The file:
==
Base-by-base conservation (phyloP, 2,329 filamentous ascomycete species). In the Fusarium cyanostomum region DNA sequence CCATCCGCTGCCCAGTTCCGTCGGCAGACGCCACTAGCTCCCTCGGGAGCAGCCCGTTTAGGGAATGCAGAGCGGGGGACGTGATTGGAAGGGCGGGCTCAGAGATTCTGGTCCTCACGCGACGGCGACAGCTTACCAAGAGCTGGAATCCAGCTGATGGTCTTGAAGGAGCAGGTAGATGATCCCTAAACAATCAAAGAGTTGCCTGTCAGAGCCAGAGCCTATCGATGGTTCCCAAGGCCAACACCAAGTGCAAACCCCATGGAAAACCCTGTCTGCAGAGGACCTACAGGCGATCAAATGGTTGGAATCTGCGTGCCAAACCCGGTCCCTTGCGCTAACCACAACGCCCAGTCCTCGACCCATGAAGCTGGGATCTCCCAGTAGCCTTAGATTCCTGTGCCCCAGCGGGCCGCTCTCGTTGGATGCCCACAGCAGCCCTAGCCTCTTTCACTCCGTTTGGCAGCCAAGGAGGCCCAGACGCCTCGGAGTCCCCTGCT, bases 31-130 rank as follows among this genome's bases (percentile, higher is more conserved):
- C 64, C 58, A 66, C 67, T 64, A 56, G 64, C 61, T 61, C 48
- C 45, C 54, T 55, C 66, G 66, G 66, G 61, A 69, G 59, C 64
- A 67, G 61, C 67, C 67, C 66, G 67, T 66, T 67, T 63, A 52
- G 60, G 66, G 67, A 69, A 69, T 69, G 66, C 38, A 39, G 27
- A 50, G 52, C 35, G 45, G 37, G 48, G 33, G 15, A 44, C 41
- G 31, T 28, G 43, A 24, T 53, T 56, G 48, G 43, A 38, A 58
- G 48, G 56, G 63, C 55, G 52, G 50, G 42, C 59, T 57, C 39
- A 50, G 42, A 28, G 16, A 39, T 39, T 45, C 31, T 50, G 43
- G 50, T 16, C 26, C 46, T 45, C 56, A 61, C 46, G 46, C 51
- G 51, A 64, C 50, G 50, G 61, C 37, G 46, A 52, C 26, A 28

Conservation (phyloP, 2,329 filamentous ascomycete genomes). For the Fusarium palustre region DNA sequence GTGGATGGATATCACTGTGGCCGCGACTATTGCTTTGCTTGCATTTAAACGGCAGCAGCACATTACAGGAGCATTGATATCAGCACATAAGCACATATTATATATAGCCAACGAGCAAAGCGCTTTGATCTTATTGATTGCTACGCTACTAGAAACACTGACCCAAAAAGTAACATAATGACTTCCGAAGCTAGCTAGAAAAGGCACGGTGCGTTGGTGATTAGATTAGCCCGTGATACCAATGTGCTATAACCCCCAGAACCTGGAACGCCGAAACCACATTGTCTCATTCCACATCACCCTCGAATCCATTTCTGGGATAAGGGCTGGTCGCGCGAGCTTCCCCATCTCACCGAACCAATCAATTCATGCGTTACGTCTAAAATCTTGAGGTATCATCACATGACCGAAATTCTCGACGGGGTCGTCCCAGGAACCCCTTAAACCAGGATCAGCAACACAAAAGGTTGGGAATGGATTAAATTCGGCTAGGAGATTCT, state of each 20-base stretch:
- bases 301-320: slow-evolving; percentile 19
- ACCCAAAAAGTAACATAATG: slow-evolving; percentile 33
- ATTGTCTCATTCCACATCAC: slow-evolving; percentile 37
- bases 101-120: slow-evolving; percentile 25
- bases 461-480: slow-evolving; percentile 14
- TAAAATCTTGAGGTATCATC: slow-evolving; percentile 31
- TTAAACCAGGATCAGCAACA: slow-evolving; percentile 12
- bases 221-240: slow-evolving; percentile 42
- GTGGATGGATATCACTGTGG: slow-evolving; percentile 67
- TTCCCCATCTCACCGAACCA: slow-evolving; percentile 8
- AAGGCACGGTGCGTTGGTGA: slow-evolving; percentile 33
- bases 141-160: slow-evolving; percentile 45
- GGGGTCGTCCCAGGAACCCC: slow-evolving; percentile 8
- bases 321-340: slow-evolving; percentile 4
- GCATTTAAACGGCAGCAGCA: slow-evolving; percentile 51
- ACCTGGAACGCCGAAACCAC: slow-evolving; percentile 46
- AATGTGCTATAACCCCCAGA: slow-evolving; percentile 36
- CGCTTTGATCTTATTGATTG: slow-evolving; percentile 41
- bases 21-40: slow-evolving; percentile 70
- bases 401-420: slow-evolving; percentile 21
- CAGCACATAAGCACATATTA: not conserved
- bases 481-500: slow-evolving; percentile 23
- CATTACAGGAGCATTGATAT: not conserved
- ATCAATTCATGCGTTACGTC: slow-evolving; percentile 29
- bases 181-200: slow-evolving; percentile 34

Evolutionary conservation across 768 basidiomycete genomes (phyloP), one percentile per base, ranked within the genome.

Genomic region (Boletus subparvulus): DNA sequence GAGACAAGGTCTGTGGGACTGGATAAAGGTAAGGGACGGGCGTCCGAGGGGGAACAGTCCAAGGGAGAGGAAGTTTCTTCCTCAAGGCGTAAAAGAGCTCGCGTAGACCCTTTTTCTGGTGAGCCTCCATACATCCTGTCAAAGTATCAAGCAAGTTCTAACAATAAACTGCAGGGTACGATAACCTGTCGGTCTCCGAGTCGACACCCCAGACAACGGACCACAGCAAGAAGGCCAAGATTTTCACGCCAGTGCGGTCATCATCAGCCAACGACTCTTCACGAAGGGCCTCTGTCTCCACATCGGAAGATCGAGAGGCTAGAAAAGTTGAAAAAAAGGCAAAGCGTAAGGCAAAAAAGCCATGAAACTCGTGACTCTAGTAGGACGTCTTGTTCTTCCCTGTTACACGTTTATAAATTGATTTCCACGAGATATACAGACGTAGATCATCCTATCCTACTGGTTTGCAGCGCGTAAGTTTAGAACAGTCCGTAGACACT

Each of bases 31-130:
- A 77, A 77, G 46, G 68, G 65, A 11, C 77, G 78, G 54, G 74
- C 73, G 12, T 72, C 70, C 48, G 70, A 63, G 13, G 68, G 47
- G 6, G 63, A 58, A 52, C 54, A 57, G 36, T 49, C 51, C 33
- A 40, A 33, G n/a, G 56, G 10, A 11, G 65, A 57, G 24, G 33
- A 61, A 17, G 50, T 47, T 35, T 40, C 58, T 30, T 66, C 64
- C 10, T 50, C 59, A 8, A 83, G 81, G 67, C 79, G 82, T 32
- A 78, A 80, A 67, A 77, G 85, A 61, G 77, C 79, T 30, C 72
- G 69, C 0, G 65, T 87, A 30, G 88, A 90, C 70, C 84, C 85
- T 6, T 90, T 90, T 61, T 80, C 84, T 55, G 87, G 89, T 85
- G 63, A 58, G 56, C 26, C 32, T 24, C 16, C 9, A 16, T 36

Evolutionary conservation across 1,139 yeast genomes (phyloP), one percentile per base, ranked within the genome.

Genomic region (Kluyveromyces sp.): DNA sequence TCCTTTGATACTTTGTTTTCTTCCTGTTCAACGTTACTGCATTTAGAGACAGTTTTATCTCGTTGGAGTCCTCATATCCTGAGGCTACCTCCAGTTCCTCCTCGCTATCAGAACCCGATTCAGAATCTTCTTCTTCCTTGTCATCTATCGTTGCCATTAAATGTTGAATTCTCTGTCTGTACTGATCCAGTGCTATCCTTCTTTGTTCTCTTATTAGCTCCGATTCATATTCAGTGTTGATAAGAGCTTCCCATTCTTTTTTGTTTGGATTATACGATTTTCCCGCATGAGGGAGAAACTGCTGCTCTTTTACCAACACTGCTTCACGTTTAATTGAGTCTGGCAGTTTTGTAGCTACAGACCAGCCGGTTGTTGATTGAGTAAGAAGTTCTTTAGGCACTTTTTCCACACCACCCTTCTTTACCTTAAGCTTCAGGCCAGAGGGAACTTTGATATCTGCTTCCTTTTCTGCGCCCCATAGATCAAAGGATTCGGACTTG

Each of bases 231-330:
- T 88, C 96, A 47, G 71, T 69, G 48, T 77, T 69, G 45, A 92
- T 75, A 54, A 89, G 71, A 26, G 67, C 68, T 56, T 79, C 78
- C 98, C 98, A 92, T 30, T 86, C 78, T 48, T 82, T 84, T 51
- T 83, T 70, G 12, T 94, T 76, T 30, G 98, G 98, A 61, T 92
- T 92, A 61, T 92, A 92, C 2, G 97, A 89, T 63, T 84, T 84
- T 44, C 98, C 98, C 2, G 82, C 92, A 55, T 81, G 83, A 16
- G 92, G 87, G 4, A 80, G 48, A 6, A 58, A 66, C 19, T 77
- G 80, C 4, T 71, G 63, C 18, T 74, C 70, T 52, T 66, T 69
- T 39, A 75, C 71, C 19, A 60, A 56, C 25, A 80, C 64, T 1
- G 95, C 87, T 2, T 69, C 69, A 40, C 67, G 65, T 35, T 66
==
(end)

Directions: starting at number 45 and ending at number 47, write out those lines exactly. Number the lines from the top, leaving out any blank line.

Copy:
- A 61, A 17, G 50, T 47, T 35, T 40, C 58, T 30, T 66, C 64
- C 10, T 50, C 59, A 8, A 83, G 81, G 67, C 79, G 82, T 32
- A 78, A 80, A 67, A 77, G 85, A 61, G 77, C 79, T 30, C 72